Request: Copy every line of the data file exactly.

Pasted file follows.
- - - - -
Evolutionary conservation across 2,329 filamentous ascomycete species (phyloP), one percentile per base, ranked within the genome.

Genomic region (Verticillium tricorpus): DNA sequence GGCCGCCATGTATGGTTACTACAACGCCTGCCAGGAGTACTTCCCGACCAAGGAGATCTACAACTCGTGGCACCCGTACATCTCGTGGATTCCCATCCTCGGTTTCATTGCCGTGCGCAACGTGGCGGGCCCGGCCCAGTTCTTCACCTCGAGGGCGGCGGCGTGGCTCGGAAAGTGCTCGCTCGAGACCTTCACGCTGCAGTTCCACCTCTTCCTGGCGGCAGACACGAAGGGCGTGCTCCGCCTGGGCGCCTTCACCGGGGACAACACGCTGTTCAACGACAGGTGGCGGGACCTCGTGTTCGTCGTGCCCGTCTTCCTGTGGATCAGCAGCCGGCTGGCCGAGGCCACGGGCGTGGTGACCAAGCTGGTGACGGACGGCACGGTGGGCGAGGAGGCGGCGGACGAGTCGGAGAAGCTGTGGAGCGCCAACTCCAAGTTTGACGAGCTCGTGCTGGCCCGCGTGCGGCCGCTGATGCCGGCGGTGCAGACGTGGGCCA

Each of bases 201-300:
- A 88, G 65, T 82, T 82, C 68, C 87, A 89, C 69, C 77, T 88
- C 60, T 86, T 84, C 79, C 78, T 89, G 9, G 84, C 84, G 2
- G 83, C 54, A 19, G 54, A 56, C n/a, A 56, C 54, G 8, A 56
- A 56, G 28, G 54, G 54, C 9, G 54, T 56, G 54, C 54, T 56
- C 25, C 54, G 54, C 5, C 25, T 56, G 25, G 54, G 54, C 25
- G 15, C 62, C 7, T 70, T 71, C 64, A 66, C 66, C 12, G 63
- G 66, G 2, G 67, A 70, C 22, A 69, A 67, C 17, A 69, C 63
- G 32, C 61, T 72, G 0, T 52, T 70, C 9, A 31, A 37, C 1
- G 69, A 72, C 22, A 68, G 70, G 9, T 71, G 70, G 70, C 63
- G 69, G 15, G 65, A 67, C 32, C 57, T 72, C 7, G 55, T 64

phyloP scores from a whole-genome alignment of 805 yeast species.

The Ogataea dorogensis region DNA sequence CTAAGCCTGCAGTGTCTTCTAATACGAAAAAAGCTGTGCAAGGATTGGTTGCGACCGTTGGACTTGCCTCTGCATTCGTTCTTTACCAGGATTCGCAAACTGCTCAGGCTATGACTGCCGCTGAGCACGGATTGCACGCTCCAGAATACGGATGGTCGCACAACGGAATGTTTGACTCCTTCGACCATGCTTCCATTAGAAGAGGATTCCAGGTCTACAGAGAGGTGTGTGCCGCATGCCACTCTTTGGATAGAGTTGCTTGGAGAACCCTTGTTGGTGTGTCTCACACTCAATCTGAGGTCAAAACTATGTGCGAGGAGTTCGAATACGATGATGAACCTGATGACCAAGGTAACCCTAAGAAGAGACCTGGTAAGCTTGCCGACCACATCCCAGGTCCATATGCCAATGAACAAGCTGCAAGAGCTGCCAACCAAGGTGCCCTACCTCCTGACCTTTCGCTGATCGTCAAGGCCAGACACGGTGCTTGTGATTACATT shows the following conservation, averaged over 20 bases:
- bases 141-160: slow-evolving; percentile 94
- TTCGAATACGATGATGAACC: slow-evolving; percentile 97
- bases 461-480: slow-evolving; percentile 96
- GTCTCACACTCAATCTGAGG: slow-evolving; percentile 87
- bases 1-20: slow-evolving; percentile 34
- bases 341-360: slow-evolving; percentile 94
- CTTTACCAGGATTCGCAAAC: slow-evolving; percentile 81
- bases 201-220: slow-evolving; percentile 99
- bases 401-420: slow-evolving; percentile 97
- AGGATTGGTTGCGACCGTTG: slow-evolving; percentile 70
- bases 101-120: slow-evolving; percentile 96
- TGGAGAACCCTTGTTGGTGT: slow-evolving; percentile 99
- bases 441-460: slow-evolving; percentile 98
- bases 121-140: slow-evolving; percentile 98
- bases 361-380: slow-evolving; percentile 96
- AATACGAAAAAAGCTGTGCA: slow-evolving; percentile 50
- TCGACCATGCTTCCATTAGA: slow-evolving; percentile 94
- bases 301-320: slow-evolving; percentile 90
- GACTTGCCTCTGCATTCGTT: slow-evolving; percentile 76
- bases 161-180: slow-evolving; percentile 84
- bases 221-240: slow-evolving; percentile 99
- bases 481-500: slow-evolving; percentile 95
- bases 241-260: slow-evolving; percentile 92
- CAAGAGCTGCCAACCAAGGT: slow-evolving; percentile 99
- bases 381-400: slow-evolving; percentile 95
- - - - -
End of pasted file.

Evolutionary conservation across 2,329 filamentous ascomycete species (phyloP), one percentile per base, ranked within the genome.

Genomic region (Verticillium tricorpus): DNA sequence GGCCGCCATGTATGGTTACTACAACGCCTGCCAGGAGTACTTCCCGACCAAGGAGATCTACAACTCGTGGCACCCGTACATCTCGTGGATTCCCATCCTCGGTTTCATTGCCGTGCGCAACGTGGCGGGCCCGGCCCAGTTCTTCACCTCGAGGGCGGCGGCGTGGCTCGGAAAGTGCTCGCTCGAGACCTTCACGCTGCAGTTCCACCTCTTCCTGGCGGCAGACACGAAGGGCGTGCTCCGCCTGGGCGCCTTCACCGGGGACAACACGCTGTTCAACGACAGGTGGCGGGACCTCGTGTTCGTCGTGCCCGTCTTCCTGTGGATCAGCAGCCGGCTGGCCGAGGCCACGGGCGTGGTGACCAAGCTGGTGACGGACGGCACGGTGGGCGAGGAGGCGGCGGACGAGTCGGAGAAGCTGTGGAGCGCCAACTCCAAGTTTGACGAGCTCGTGCTGGCCCGCGTGCGGCCGCTGATGCCGGCGGTGCAGACGTGGGCCA

Each of bases 201-300:
- A 88, G 65, T 82, T 82, C 68, C 87, A 89, C 69, C 77, T 88
- C 60, T 86, T 84, C 79, C 78, T 89, G 9, G 84, C 84, G 2
- G 83, C 54, A 19, G 54, A 56, C n/a, A 56, C 54, G 8, A 56
- A 56, G 28, G 54, G 54, C 9, G 54, T 56, G 54, C 54, T 56
- C 25, C 54, G 54, C 5, C 25, T 56, G 25, G 54, G 54, C 25
- G 15, C 62, C 7, T 70, T 71, C 64, A 66, C 66, C 12, G 63
- G 66, G 2, G 67, A 70, C 22, A 69, A 67, C 17, A 69, C 63
- G 32, C 61, T 72, G 0, T 52, T 70, C 9, A 31, A 37, C 1
- G 69, A 72, C 22, A 68, G 70, G 9, T 71, G 70, G 70, C 63
- G 69, G 15, G 65, A 67, C 32, C 57, T 72, C 7, G 55, T 64

phyloP scores from a whole-genome alignment of 805 yeast species.

The Ogataea dorogensis region DNA sequence CTAAGCCTGCAGTGTCTTCTAATACGAAAAAAGCTGTGCAAGGATTGGTTGCGACCGTTGGACTTGCCTCTGCATTCGTTCTTTACCAGGATTCGCAAACTGCTCAGGCTATGACTGCCGCTGAGCACGGATTGCACGCTCCAGAATACGGATGGTCGCACAACGGAATGTTTGACTCCTTCGACCATGCTTCCATTAGAAGAGGATTCCAGGTCTACAGAGAGGTGTGTGCCGCATGCCACTCTTTGGATAGAGTTGCTTGGAGAACCCTTGTTGGTGTGTCTCACACTCAATCTGAGGTCAAAACTATGTGCGAGGAGTTCGAATACGATGATGAACCTGATGACCAAGGTAACCCTAAGAAGAGACCTGGTAAGCTTGCCGACCACATCCCAGGTCCATATGCCAATGAACAAGCTGCAAGAGCTGCCAACCAAGGTGCCCTACCTCCTGACCTTTCGCTGATCGTCAAGGCCAGACACGGTGCTTGTGATTACATT shows the following conservation, averaged over 20 bases:
- bases 141-160: slow-evolving; percentile 94
- TTCGAATACGATGATGAACC: slow-evolving; percentile 97
- bases 461-480: slow-evolving; percentile 96
- GTCTCACACTCAATCTGAGG: slow-evolving; percentile 87
- bases 1-20: slow-evolving; percentile 34
- bases 341-360: slow-evolving; percentile 94
- CTTTACCAGGATTCGCAAAC: slow-evolving; percentile 81
- bases 201-220: slow-evolving; percentile 99
- bases 401-420: slow-evolving; percentile 97
- AGGATTGGTTGCGACCGTTG: slow-evolving; percentile 70
- bases 101-120: slow-evolving; percentile 96
- TGGAGAACCCTTGTTGGTGT: slow-evolving; percentile 99
- bases 441-460: slow-evolving; percentile 98
- bases 121-140: slow-evolving; percentile 98
- bases 361-380: slow-evolving; percentile 96
- AATACGAAAAAAGCTGTGCA: slow-evolving; percentile 50
- TCGACCATGCTTCCATTAGA: slow-evolving; percentile 94
- bases 301-320: slow-evolving; percentile 90
- GACTTGCCTCTGCATTCGTT: slow-evolving; percentile 76
- bases 161-180: slow-evolving; percentile 84
- bases 221-240: slow-evolving; percentile 99
- bases 481-500: slow-evolving; percentile 95
- bases 241-260: slow-evolving; percentile 92
- CAAGAGCTGCCAACCAAGGT: slow-evolving; percentile 99
- bases 381-400: slow-evolving; percentile 95